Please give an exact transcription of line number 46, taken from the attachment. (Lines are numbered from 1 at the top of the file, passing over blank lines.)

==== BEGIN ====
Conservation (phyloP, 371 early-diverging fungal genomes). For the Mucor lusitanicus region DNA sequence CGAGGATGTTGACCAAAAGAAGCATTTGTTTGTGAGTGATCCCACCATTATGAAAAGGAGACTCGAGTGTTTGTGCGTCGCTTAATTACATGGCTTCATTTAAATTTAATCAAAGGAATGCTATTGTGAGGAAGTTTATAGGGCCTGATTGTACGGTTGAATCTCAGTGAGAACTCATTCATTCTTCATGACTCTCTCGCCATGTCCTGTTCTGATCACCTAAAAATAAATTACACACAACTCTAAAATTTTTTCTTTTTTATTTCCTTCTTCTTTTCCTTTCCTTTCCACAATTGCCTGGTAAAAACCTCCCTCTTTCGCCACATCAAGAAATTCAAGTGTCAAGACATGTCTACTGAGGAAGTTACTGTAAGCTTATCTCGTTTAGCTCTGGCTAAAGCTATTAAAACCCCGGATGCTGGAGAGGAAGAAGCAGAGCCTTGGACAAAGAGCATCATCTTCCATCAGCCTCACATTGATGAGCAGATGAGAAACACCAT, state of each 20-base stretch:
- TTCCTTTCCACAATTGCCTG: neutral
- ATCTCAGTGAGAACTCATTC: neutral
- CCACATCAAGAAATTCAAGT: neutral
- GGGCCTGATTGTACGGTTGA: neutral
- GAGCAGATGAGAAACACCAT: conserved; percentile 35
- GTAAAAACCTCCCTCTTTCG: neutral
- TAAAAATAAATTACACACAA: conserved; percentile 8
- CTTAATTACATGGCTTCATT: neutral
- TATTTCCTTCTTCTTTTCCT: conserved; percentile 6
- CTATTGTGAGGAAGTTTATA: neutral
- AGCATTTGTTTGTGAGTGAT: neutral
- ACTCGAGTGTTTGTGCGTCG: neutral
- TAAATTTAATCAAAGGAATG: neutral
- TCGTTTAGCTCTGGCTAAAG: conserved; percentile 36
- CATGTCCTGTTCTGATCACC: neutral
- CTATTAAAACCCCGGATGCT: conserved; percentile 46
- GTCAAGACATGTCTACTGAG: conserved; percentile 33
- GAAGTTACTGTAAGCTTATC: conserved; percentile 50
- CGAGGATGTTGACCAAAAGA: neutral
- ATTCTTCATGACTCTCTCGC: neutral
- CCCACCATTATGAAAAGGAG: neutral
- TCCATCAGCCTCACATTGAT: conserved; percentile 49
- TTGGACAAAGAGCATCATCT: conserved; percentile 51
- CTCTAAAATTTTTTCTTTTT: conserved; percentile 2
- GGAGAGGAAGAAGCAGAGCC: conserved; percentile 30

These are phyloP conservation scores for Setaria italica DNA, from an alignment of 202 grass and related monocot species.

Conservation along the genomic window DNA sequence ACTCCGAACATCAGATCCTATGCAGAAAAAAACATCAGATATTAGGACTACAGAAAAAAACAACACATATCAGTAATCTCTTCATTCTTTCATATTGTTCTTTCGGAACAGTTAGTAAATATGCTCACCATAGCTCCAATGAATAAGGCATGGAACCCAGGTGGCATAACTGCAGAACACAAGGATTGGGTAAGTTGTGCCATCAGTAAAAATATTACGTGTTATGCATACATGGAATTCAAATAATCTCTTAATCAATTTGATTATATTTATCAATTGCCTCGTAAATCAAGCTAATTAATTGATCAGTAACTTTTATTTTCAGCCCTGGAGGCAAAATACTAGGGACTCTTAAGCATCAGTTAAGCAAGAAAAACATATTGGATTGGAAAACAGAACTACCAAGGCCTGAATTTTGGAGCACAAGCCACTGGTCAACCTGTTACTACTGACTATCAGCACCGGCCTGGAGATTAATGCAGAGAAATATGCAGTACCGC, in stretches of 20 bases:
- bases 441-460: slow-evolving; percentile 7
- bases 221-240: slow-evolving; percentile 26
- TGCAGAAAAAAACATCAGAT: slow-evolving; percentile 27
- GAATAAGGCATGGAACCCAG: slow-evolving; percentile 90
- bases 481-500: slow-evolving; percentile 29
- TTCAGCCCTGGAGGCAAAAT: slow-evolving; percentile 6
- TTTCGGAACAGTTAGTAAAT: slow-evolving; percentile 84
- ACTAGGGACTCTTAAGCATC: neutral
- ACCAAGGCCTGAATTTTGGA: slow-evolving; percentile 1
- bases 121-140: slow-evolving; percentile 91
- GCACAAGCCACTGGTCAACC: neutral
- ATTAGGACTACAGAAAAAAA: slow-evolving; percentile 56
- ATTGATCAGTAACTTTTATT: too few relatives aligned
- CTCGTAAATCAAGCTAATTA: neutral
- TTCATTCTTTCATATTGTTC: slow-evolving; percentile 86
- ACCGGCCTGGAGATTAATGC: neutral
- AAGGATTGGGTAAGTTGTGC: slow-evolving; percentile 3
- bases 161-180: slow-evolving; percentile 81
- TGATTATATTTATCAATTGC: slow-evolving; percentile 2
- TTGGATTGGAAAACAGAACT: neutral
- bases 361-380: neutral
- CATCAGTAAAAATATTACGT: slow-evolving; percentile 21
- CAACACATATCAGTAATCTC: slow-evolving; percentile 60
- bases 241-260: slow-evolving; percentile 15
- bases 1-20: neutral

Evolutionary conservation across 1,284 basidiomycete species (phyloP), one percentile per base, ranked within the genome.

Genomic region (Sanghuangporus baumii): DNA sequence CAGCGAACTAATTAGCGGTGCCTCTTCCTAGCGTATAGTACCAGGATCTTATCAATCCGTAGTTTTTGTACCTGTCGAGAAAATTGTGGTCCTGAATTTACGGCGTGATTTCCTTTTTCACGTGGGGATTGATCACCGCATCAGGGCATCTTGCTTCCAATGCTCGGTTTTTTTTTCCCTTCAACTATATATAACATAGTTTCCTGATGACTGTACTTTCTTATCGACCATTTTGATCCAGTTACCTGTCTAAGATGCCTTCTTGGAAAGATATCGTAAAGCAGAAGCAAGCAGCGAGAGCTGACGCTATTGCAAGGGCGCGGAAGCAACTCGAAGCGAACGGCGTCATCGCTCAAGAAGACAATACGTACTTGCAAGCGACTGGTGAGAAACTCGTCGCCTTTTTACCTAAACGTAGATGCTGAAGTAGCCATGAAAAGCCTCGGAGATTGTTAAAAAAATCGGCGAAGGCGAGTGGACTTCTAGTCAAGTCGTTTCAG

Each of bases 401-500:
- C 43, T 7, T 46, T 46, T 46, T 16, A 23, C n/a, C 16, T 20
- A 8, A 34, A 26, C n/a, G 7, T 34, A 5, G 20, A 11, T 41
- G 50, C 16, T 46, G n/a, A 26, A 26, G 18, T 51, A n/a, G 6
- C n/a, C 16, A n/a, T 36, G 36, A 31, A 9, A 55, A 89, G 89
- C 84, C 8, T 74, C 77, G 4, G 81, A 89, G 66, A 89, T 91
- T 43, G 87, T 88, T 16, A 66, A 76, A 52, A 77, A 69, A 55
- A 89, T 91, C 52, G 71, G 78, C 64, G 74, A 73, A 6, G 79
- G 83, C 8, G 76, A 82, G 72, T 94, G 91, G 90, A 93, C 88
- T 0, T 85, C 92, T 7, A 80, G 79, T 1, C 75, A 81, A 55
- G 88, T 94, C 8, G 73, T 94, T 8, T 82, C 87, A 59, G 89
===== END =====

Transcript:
- bases 161-180: slow-evolving; percentile 81